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When you arrive at the new page, please locate and click on "Human Services" from the list of subjects in the "Databases by Subject" section.
After clicking on the "Human Services" link, you will see the recommended list of HUSR databases appear on the left-hand side. If you would like to obtain additional information on a specific database, please click on the "More information" link found under each database entry.
Popular vs. Scholarly Literature
Simply stated, all periodicals are publications that are published periodically. Periodicals are not all the same. Periodicals are presented in different mediums, they utilize different publication processes, and they appeal to a variety of readerships. Below you will find three types of periodicals. You will also find some distinctions between what the academic community considers popular and scholarly literature.
Popular Sources: Newspapers and Magazines
Written for a general audience, using language that is easy to understand as well as pictures and advertisements.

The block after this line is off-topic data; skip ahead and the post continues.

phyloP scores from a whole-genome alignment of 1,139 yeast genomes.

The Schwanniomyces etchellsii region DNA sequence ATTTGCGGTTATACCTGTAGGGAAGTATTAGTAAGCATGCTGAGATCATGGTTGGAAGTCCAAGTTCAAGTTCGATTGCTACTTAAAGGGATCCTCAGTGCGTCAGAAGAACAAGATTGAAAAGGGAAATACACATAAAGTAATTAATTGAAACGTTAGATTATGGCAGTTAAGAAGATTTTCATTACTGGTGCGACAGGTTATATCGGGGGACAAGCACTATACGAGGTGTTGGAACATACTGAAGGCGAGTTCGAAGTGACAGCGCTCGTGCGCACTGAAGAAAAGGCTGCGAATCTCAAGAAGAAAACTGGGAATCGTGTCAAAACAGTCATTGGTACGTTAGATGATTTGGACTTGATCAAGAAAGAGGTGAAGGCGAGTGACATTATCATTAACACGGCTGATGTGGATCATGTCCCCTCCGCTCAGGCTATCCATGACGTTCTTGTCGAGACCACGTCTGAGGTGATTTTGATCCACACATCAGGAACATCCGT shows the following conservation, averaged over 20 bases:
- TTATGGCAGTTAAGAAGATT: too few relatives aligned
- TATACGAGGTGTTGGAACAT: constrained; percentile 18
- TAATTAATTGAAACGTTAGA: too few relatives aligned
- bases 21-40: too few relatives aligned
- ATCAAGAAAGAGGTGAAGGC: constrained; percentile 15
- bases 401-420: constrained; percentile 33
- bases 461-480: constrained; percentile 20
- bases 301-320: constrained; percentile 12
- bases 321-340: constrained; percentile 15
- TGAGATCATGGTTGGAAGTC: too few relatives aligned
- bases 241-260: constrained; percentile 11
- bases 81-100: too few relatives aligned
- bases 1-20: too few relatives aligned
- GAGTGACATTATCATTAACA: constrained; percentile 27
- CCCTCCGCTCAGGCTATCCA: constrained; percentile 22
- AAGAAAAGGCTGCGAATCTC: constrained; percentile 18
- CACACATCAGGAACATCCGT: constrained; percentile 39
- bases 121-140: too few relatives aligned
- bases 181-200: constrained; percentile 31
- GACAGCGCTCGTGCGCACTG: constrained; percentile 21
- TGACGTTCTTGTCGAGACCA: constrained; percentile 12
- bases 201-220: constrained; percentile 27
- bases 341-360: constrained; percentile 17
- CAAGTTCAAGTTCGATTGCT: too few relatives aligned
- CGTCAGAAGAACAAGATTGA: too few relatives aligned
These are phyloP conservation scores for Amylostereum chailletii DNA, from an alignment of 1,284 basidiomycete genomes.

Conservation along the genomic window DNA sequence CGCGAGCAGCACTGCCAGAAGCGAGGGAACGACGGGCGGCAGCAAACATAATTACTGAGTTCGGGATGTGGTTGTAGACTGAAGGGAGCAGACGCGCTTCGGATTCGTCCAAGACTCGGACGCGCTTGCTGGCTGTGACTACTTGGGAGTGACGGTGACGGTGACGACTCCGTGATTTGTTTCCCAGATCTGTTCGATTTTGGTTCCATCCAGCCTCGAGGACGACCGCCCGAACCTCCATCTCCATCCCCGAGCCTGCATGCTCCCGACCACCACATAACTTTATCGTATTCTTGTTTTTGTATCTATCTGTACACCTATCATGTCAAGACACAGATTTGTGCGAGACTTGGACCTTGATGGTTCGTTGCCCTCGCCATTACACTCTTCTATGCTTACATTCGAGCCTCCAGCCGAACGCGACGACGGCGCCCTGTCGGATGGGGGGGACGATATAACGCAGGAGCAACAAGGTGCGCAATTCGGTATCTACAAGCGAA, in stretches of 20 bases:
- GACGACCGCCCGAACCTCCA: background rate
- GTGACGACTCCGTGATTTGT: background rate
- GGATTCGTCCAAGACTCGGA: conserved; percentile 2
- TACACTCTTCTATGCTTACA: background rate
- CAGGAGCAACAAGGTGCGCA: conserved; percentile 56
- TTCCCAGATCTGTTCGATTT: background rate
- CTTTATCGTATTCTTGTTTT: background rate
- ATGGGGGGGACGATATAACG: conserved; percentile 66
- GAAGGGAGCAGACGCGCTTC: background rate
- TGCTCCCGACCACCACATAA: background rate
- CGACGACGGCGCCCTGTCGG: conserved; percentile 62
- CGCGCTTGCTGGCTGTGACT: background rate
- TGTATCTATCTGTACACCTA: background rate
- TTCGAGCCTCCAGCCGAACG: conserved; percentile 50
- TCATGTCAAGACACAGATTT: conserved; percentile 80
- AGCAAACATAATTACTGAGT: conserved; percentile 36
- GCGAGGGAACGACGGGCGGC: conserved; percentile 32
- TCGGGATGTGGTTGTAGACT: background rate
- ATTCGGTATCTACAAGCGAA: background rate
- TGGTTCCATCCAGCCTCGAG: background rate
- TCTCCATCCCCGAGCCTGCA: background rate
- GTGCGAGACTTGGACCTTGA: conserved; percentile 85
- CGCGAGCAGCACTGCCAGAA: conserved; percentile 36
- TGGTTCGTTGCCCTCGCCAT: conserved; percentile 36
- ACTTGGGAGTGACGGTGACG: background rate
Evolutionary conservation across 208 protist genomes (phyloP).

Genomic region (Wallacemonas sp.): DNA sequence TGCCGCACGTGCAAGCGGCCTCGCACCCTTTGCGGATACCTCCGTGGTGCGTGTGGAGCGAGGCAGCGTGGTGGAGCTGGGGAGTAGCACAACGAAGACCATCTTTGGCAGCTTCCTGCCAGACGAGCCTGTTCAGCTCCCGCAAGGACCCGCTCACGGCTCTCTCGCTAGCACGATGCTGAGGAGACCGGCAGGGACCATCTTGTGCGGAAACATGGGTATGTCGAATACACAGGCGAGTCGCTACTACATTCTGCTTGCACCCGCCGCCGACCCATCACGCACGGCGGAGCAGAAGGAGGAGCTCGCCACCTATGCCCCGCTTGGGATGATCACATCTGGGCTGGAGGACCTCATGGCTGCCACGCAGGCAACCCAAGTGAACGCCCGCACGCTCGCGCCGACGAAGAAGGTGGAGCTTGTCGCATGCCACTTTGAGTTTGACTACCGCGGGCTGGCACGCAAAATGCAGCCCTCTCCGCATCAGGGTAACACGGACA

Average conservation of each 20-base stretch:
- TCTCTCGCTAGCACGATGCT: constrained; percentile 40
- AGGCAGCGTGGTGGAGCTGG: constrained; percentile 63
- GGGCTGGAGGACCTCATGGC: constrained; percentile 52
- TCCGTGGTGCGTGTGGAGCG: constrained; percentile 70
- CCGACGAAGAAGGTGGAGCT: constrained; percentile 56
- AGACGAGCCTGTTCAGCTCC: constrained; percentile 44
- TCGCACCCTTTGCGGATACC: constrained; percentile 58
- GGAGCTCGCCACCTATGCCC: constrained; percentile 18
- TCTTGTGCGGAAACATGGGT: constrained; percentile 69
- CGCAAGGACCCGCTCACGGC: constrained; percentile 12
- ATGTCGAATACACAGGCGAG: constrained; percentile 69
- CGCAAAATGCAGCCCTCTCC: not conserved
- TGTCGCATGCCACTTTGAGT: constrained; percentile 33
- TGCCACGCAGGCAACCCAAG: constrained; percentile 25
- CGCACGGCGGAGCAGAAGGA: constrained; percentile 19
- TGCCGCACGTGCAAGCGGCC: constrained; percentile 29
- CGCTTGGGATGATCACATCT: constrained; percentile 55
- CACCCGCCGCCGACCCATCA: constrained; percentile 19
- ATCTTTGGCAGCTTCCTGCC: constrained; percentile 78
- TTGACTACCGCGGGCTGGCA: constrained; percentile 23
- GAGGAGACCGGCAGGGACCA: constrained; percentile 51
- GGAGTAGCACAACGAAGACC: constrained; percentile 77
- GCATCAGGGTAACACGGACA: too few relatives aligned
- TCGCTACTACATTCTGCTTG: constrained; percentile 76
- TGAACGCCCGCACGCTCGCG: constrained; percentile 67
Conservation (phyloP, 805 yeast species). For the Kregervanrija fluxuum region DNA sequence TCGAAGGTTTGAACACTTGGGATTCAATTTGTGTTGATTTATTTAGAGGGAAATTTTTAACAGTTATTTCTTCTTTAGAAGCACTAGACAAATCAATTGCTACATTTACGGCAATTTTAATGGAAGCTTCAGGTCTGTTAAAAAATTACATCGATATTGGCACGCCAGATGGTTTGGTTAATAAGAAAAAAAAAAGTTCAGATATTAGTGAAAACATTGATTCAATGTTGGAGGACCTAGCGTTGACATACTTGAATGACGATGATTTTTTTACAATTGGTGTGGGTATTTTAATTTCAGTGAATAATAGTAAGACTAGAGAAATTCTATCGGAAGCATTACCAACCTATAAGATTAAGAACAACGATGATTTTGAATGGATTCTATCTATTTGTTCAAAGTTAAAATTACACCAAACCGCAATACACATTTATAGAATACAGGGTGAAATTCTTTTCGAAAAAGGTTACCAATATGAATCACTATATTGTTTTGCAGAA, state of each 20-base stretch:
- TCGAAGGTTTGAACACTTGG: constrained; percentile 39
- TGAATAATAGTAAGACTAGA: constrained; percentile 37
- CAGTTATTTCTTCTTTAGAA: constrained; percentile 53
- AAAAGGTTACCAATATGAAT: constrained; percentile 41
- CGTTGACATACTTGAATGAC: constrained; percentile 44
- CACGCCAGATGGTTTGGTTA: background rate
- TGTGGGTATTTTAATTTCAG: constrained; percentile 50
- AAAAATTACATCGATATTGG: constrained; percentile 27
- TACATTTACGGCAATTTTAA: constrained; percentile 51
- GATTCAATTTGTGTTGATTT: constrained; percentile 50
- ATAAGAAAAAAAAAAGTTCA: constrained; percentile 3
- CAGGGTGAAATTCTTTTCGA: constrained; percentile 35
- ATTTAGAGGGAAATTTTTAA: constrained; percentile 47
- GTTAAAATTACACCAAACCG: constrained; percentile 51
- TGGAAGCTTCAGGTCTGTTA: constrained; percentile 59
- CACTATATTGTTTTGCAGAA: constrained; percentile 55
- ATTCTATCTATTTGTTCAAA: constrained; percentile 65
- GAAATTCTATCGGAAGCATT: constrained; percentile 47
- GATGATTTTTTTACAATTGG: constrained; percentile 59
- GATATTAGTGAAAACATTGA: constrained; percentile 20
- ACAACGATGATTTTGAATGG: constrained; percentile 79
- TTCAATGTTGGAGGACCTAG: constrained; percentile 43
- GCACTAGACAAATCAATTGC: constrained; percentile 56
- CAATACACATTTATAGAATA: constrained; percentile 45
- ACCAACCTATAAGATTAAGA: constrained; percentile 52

Good for current news, opinions, and statistics.
Contain articles regarding timely subject matter.
Articles are usually written by reporters and columnists rather than specialists.
Articles may contain sources for authenticity, but newspaper articles do not contain footnotes or reference lists.
Subject matter can be either general or focused on a particular topic.
Scholarly Sources: Journals
Communicate scholarly research regarding a specific field of study.
Are often only published after being peer reviewed by other experts in the field.
Research is documented throughout the article.
Reference to other research in the field is documented.
Scholarly journals can contain research articles of an empirical nature. These usually include abstracts, introductions, methods, results, discussions, conclusions, and references.
Adapted by Joy Lambert from Matt Mallard and Suellen Cox
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